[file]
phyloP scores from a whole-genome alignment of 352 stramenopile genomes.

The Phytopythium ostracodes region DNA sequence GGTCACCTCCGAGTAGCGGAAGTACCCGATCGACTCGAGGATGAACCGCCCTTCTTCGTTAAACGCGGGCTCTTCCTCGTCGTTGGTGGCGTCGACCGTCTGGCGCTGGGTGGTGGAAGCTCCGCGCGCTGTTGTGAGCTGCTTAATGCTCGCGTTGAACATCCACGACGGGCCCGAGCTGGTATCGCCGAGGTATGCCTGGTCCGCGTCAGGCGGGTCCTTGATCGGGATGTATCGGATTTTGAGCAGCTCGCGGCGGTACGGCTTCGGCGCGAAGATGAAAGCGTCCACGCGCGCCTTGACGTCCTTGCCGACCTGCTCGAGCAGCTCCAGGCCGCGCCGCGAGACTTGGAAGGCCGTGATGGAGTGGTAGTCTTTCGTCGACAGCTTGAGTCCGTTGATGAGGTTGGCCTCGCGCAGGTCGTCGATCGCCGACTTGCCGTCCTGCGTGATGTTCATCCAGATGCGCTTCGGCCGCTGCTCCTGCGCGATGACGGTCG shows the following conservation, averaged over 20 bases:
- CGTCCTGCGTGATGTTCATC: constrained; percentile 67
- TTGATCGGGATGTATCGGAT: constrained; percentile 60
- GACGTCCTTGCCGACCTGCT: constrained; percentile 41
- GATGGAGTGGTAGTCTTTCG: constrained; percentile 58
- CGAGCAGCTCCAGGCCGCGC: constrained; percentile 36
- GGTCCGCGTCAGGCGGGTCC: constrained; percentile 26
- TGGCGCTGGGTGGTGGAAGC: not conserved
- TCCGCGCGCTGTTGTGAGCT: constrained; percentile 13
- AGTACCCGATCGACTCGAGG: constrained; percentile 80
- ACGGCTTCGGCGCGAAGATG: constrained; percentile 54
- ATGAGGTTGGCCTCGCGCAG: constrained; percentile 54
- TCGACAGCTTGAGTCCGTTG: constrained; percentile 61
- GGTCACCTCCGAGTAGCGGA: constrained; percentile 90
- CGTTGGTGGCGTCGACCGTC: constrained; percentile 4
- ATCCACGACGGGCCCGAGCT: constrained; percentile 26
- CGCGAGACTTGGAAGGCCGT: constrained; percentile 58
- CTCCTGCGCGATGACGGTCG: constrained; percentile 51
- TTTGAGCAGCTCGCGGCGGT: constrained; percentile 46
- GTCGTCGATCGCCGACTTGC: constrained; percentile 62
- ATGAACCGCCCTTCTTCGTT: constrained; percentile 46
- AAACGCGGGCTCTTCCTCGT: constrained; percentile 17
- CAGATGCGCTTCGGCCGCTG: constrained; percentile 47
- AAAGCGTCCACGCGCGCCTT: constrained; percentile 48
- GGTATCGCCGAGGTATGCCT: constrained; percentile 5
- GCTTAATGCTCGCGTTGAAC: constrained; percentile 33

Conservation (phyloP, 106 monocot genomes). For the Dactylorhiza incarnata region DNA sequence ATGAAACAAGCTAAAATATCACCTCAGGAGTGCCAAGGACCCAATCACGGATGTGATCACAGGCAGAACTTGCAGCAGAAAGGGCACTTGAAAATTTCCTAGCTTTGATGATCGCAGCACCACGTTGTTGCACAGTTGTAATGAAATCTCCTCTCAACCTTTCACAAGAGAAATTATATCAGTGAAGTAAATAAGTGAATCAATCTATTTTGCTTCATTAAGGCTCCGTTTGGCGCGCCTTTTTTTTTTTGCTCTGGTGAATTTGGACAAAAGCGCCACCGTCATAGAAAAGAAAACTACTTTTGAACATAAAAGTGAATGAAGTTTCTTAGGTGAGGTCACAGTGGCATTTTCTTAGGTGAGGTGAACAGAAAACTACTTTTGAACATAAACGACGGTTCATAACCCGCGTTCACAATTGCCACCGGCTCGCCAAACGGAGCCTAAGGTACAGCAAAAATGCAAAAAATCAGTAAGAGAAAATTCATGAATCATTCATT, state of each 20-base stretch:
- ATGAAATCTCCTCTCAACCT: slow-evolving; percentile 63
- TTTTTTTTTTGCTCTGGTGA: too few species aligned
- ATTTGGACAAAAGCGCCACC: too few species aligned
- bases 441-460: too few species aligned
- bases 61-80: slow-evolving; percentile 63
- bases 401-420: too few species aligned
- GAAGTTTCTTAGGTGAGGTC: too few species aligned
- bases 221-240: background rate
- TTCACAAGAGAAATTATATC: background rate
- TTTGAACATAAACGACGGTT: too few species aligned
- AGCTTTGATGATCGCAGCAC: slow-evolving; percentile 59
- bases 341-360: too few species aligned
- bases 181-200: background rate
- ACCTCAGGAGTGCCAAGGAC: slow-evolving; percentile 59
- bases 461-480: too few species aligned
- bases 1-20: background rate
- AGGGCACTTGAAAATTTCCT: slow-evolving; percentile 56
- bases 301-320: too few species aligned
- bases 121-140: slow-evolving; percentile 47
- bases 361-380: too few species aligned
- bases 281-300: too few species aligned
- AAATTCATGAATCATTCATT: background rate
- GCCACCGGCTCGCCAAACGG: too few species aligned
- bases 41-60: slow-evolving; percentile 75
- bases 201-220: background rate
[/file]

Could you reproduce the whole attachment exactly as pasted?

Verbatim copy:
phyloP scores from a whole-genome alignment of 352 stramenopile genomes.

The Phytopythium ostracodes region DNA sequence GGTCACCTCCGAGTAGCGGAAGTACCCGATCGACTCGAGGATGAACCGCCCTTCTTCGTTAAACGCGGGCTCTTCCTCGTCGTTGGTGGCGTCGACCGTCTGGCGCTGGGTGGTGGAAGCTCCGCGCGCTGTTGTGAGCTGCTTAATGCTCGCGTTGAACATCCACGACGGGCCCGAGCTGGTATCGCCGAGGTATGCCTGGTCCGCGTCAGGCGGGTCCTTGATCGGGATGTATCGGATTTTGAGCAGCTCGCGGCGGTACGGCTTCGGCGCGAAGATGAAAGCGTCCACGCGCGCCTTGACGTCCTTGCCGACCTGCTCGAGCAGCTCCAGGCCGCGCCGCGAGACTTGGAAGGCCGTGATGGAGTGGTAGTCTTTCGTCGACAGCTTGAGTCCGTTGATGAGGTTGGCCTCGCGCAGGTCGTCGATCGCCGACTTGCCGTCCTGCGTGATGTTCATCCAGATGCGCTTCGGCCGCTGCTCCTGCGCGATGACGGTCG shows the following conservation, averaged over 20 bases:
- CGTCCTGCGTGATGTTCATC: constrained; percentile 67
- TTGATCGGGATGTATCGGAT: constrained; percentile 60
- GACGTCCTTGCCGACCTGCT: constrained; percentile 41
- GATGGAGTGGTAGTCTTTCG: constrained; percentile 58
- CGAGCAGCTCCAGGCCGCGC: constrained; percentile 36
- GGTCCGCGTCAGGCGGGTCC: constrained; percentile 26
- TGGCGCTGGGTGGTGGAAGC: not conserved
- TCCGCGCGCTGTTGTGAGCT: constrained; percentile 13
- AGTACCCGATCGACTCGAGG: constrained; percentile 80
- ACGGCTTCGGCGCGAAGATG: constrained; percentile 54
- ATGAGGTTGGCCTCGCGCAG: constrained; percentile 54
- TCGACAGCTTGAGTCCGTTG: constrained; percentile 61
- GGTCACCTCCGAGTAGCGGA: constrained; percentile 90
- CGTTGGTGGCGTCGACCGTC: constrained; percentile 4
- ATCCACGACGGGCCCGAGCT: constrained; percentile 26
- CGCGAGACTTGGAAGGCCGT: constrained; percentile 58
- CTCCTGCGCGATGACGGTCG: constrained; percentile 51
- TTTGAGCAGCTCGCGGCGGT: constrained; percentile 46
- GTCGTCGATCGCCGACTTGC: constrained; percentile 62
- ATGAACCGCCCTTCTTCGTT: constrained; percentile 46
- AAACGCGGGCTCTTCCTCGT: constrained; percentile 17
- CAGATGCGCTTCGGCCGCTG: constrained; percentile 47
- AAAGCGTCCACGCGCGCCTT: constrained; percentile 48
- GGTATCGCCGAGGTATGCCT: constrained; percentile 5
- GCTTAATGCTCGCGTTGAAC: constrained; percentile 33

Conservation (phyloP, 106 monocot genomes). For the Dactylorhiza incarnata region DNA sequence ATGAAACAAGCTAAAATATCACCTCAGGAGTGCCAAGGACCCAATCACGGATGTGATCACAGGCAGAACTTGCAGCAGAAAGGGCACTTGAAAATTTCCTAGCTTTGATGATCGCAGCACCACGTTGTTGCACAGTTGTAATGAAATCTCCTCTCAACCTTTCACAAGAGAAATTATATCAGTGAAGTAAATAAGTGAATCAATCTATTTTGCTTCATTAAGGCTCCGTTTGGCGCGCCTTTTTTTTTTTGCTCTGGTGAATTTGGACAAAAGCGCCACCGTCATAGAAAAGAAAACTACTTTTGAACATAAAAGTGAATGAAGTTTCTTAGGTGAGGTCACAGTGGCATTTTCTTAGGTGAGGTGAACAGAAAACTACTTTTGAACATAAACGACGGTTCATAACCCGCGTTCACAATTGCCACCGGCTCGCCAAACGGAGCCTAAGGTACAGCAAAAATGCAAAAAATCAGTAAGAGAAAATTCATGAATCATTCATT, state of each 20-base stretch:
- ATGAAATCTCCTCTCAACCT: slow-evolving; percentile 63
- TTTTTTTTTTGCTCTGGTGA: too few species aligned
- ATTTGGACAAAAGCGCCACC: too few species aligned
- bases 441-460: too few species aligned
- bases 61-80: slow-evolving; percentile 63
- bases 401-420: too few species aligned
- GAAGTTTCTTAGGTGAGGTC: too few species aligned
- bases 221-240: background rate
- TTCACAAGAGAAATTATATC: background rate
- TTTGAACATAAACGACGGTT: too few species aligned
- AGCTTTGATGATCGCAGCAC: slow-evolving; percentile 59
- bases 341-360: too few species aligned
- bases 181-200: background rate
- ACCTCAGGAGTGCCAAGGAC: slow-evolving; percentile 59
- bases 461-480: too few species aligned
- bases 1-20: background rate
- AGGGCACTTGAAAATTTCCT: slow-evolving; percentile 56
- bases 301-320: too few species aligned
- bases 121-140: slow-evolving; percentile 47
- bases 361-380: too few species aligned
- bases 281-300: too few species aligned
- AAATTCATGAATCATTCATT: background rate
- GCCACCGGCTCGCCAAACGG: too few species aligned
- bases 41-60: slow-evolving; percentile 75
- bases 201-220: background rate